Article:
This year our spring conference focused on Journalism Ethics and Local News Now. Hosted virtually on Friday, April 23, 2021, we welcomed keynote speaker and Nightline co-anchor Byron Pitts (ABC News) and gathered leading publishers to discuss news innovations that have the potential to sustain community-focused reporting.

More than 360 attendees and viewers

In conjunction with the conference, we produced four toolkits for local journalists seeking to ethically cover the critical issues of this moment. Focused on education, health care, the economy and public safety, these resources provide story ideas, local angles, lists of sources and expert interviews to aid in reporting on these important topics.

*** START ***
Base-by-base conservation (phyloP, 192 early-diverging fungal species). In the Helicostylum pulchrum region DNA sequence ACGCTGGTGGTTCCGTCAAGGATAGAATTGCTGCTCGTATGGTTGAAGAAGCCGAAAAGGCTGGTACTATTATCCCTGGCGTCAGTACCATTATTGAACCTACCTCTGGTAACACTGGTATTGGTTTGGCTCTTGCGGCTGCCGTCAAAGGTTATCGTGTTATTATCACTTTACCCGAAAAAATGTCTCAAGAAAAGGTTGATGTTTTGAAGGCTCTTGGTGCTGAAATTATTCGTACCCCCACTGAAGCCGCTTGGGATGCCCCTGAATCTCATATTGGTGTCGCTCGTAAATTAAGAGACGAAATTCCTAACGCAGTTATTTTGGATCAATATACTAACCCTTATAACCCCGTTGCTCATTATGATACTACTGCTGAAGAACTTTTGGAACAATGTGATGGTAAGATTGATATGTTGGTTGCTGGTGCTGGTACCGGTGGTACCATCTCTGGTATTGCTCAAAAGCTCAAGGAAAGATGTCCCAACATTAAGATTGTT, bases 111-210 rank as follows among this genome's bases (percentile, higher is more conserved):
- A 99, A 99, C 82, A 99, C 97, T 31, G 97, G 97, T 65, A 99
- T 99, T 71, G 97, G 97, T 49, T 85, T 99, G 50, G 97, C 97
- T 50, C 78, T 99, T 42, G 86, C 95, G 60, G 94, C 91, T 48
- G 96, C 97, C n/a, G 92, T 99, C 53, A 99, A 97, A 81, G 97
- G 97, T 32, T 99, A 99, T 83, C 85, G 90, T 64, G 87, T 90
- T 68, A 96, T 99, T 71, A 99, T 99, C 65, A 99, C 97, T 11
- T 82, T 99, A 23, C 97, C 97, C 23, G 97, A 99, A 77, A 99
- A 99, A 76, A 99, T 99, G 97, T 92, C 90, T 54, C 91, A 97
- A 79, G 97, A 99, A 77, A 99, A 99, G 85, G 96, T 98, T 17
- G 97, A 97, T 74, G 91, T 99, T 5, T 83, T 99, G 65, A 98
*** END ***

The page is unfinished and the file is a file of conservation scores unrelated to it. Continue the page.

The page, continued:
The Anthony Shadid Award for Journalism Ethics

Investigative reporters Margie Mason and Robin McDowell of the Associated Press won the 2021 Anthony Shadid Award for Journalism Ethics for a series that exposed widespread labor abuses in the global palm oil industry.

According to Lucas Graves, UW–Madison associate professor and chair of the Shadid Award judging committee, "These journalists brought to light the rampant injustices undergirding the $65 billion palm oil industry. Their investigation is a masterclass in ethics and integrity, and shows how conscientious reporting can make a tremendous difference in the world."

Our virtual award ceremony on May 10 featured a keynote from UW–Madison alum and renowned photojournalist Lynsey Addario. In an interview conducted by award-winning journalist David Maraniss, Addario talked about photojournalism ethics, current projects and her memories of working with the late Anthony Shadid.